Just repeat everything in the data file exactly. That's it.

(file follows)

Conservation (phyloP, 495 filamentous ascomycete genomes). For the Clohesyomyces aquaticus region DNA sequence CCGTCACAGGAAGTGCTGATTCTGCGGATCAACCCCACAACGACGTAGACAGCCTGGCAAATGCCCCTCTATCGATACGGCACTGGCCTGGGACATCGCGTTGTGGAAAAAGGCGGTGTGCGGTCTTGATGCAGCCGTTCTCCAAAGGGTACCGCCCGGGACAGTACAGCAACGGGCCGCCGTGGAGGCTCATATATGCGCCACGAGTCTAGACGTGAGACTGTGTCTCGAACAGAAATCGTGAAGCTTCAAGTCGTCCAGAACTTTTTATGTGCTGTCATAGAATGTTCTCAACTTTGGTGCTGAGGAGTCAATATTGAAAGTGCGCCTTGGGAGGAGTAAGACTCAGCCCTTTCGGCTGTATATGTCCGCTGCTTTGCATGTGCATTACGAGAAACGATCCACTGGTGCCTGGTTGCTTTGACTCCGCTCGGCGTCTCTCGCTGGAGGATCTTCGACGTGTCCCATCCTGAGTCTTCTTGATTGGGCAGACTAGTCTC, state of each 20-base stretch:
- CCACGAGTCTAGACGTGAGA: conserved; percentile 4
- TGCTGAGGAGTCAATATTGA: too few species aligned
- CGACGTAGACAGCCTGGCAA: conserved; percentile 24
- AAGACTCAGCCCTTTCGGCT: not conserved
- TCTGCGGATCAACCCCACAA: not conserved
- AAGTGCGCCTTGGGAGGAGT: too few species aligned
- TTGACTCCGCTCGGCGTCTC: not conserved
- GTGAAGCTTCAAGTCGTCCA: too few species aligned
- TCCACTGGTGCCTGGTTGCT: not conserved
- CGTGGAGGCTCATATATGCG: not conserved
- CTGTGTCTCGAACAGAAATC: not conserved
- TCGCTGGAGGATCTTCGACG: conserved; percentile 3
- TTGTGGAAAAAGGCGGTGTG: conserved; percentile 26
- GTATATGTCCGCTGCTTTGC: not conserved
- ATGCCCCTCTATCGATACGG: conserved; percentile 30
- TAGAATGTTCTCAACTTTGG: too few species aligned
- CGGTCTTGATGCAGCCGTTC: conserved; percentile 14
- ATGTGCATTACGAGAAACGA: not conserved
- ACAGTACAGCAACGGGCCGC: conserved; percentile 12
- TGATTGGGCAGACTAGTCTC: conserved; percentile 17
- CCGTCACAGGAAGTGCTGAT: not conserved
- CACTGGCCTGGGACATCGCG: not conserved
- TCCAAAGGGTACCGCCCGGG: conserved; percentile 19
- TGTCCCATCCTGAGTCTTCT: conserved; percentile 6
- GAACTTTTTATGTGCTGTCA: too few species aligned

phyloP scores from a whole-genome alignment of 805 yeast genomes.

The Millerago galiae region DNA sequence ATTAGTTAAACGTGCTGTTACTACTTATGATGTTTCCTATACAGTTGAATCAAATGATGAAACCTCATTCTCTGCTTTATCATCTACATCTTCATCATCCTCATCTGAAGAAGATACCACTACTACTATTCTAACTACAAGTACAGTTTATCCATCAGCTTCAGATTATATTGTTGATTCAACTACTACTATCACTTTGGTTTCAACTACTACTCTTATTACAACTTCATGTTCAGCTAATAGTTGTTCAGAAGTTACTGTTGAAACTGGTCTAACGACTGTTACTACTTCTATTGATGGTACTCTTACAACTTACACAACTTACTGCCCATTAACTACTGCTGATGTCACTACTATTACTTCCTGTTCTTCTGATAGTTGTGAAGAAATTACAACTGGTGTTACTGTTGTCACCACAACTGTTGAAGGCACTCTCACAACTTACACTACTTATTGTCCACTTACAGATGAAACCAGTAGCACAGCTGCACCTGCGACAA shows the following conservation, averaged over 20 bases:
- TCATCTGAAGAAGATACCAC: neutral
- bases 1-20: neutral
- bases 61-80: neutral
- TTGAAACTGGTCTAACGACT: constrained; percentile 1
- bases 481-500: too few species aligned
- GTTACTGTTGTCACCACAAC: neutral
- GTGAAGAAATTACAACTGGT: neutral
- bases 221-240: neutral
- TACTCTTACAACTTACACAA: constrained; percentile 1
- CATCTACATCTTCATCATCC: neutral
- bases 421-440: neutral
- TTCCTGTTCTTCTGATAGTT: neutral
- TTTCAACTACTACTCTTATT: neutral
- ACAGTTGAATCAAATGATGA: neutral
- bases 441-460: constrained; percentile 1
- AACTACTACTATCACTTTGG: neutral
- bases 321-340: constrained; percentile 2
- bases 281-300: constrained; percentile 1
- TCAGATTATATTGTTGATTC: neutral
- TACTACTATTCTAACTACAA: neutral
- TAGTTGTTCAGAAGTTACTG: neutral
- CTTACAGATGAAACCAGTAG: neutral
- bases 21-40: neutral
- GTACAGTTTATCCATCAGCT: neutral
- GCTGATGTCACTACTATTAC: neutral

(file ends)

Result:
Conservation (phyloP, 495 filamentous ascomycete genomes). For the Clohesyomyces aquaticus region DNA sequence CCGTCACAGGAAGTGCTGATTCTGCGGATCAACCCCACAACGACGTAGACAGCCTGGCAAATGCCCCTCTATCGATACGGCACTGGCCTGGGACATCGCGTTGTGGAAAAAGGCGGTGTGCGGTCTTGATGCAGCCGTTCTCCAAAGGGTACCGCCCGGGACAGTACAGCAACGGGCCGCCGTGGAGGCTCATATATGCGCCACGAGTCTAGACGTGAGACTGTGTCTCGAACAGAAATCGTGAAGCTTCAAGTCGTCCAGAACTTTTTATGTGCTGTCATAGAATGTTCTCAACTTTGGTGCTGAGGAGTCAATATTGAAAGTGCGCCTTGGGAGGAGTAAGACTCAGCCCTTTCGGCTGTATATGTCCGCTGCTTTGCATGTGCATTACGAGAAACGATCCACTGGTGCCTGGTTGCTTTGACTCCGCTCGGCGTCTCTCGCTGGAGGATCTTCGACGTGTCCCATCCTGAGTCTTCTTGATTGGGCAGACTAGTCTC, state of each 20-base stretch:
- CCACGAGTCTAGACGTGAGA: conserved; percentile 4
- TGCTGAGGAGTCAATATTGA: too few species aligned
- CGACGTAGACAGCCTGGCAA: conserved; percentile 24
- AAGACTCAGCCCTTTCGGCT: not conserved
- TCTGCGGATCAACCCCACAA: not conserved
- AAGTGCGCCTTGGGAGGAGT: too few species aligned
- TTGACTCCGCTCGGCGTCTC: not conserved
- GTGAAGCTTCAAGTCGTCCA: too few species aligned
- TCCACTGGTGCCTGGTTGCT: not conserved
- CGTGGAGGCTCATATATGCG: not conserved
- CTGTGTCTCGAACAGAAATC: not conserved
- TCGCTGGAGGATCTTCGACG: conserved; percentile 3
- TTGTGGAAAAAGGCGGTGTG: conserved; percentile 26
- GTATATGTCCGCTGCTTTGC: not conserved
- ATGCCCCTCTATCGATACGG: conserved; percentile 30
- TAGAATGTTCTCAACTTTGG: too few species aligned
- CGGTCTTGATGCAGCCGTTC: conserved; percentile 14
- ATGTGCATTACGAGAAACGA: not conserved
- ACAGTACAGCAACGGGCCGC: conserved; percentile 12
- TGATTGGGCAGACTAGTCTC: conserved; percentile 17
- CCGTCACAGGAAGTGCTGAT: not conserved
- CACTGGCCTGGGACATCGCG: not conserved
- TCCAAAGGGTACCGCCCGGG: conserved; percentile 19
- TGTCCCATCCTGAGTCTTCT: conserved; percentile 6
- GAACTTTTTATGTGCTGTCA: too few species aligned

phyloP scores from a whole-genome alignment of 805 yeast genomes.

The Millerago galiae region DNA sequence ATTAGTTAAACGTGCTGTTACTACTTATGATGTTTCCTATACAGTTGAATCAAATGATGAAACCTCATTCTCTGCTTTATCATCTACATCTTCATCATCCTCATCTGAAGAAGATACCACTACTACTATTCTAACTACAAGTACAGTTTATCCATCAGCTTCAGATTATATTGTTGATTCAACTACTACTATCACTTTGGTTTCAACTACTACTCTTATTACAACTTCATGTTCAGCTAATAGTTGTTCAGAAGTTACTGTTGAAACTGGTCTAACGACTGTTACTACTTCTATTGATGGTACTCTTACAACTTACACAACTTACTGCCCATTAACTACTGCTGATGTCACTACTATTACTTCCTGTTCTTCTGATAGTTGTGAAGAAATTACAACTGGTGTTACTGTTGTCACCACAACTGTTGAAGGCACTCTCACAACTTACACTACTTATTGTCCACTTACAGATGAAACCAGTAGCACAGCTGCACCTGCGACAA shows the following conservation, averaged over 20 bases:
- TCATCTGAAGAAGATACCAC: neutral
- bases 1-20: neutral
- bases 61-80: neutral
- TTGAAACTGGTCTAACGACT: constrained; percentile 1
- bases 481-500: too few species aligned
- GTTACTGTTGTCACCACAAC: neutral
- GTGAAGAAATTACAACTGGT: neutral
- bases 221-240: neutral
- TACTCTTACAACTTACACAA: constrained; percentile 1
- CATCTACATCTTCATCATCC: neutral
- bases 421-440: neutral
- TTCCTGTTCTTCTGATAGTT: neutral
- TTTCAACTACTACTCTTATT: neutral
- ACAGTTGAATCAAATGATGA: neutral
- bases 441-460: constrained; percentile 1
- AACTACTACTATCACTTTGG: neutral
- bases 321-340: constrained; percentile 2
- bases 281-300: constrained; percentile 1
- TCAGATTATATTGTTGATTC: neutral
- TACTACTATTCTAACTACAA: neutral
- TAGTTGTTCAGAAGTTACTG: neutral
- CTTACAGATGAAACCAGTAG: neutral
- bases 21-40: neutral
- GTACAGTTTATCCATCAGCT: neutral
- GCTGATGTCACTACTATTAC: neutral